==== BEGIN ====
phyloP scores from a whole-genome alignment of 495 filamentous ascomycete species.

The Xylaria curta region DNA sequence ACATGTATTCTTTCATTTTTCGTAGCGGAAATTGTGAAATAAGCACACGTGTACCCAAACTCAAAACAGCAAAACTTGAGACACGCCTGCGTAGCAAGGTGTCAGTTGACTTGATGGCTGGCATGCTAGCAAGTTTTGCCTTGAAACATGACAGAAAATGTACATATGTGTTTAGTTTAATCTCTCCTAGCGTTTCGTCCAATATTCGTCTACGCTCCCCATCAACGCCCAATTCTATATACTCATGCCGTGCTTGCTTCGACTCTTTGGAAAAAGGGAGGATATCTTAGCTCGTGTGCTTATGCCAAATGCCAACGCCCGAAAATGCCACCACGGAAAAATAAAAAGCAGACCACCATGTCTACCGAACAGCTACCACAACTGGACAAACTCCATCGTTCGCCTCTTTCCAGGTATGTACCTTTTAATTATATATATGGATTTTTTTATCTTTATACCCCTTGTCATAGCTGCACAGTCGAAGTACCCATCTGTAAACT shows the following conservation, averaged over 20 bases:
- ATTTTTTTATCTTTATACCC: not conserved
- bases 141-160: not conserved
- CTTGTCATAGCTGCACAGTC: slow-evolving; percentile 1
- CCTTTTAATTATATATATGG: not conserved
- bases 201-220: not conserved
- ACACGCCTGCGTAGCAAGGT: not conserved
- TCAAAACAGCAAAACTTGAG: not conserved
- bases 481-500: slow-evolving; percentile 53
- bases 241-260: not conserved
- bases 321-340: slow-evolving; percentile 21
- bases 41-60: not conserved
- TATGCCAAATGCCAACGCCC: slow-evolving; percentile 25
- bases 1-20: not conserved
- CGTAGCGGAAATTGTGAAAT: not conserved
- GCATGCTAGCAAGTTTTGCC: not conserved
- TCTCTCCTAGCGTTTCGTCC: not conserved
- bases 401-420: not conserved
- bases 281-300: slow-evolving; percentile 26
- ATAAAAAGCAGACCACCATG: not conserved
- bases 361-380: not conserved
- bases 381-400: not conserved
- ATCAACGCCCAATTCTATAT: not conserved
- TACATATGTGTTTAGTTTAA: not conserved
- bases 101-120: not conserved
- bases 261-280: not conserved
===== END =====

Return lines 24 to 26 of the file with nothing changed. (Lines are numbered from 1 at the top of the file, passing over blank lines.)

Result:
- ATCAACGCCCAATTCTATAT: not conserved
- TACATATGTGTTTAGTTTAA: not conserved
- bases 101-120: not conserved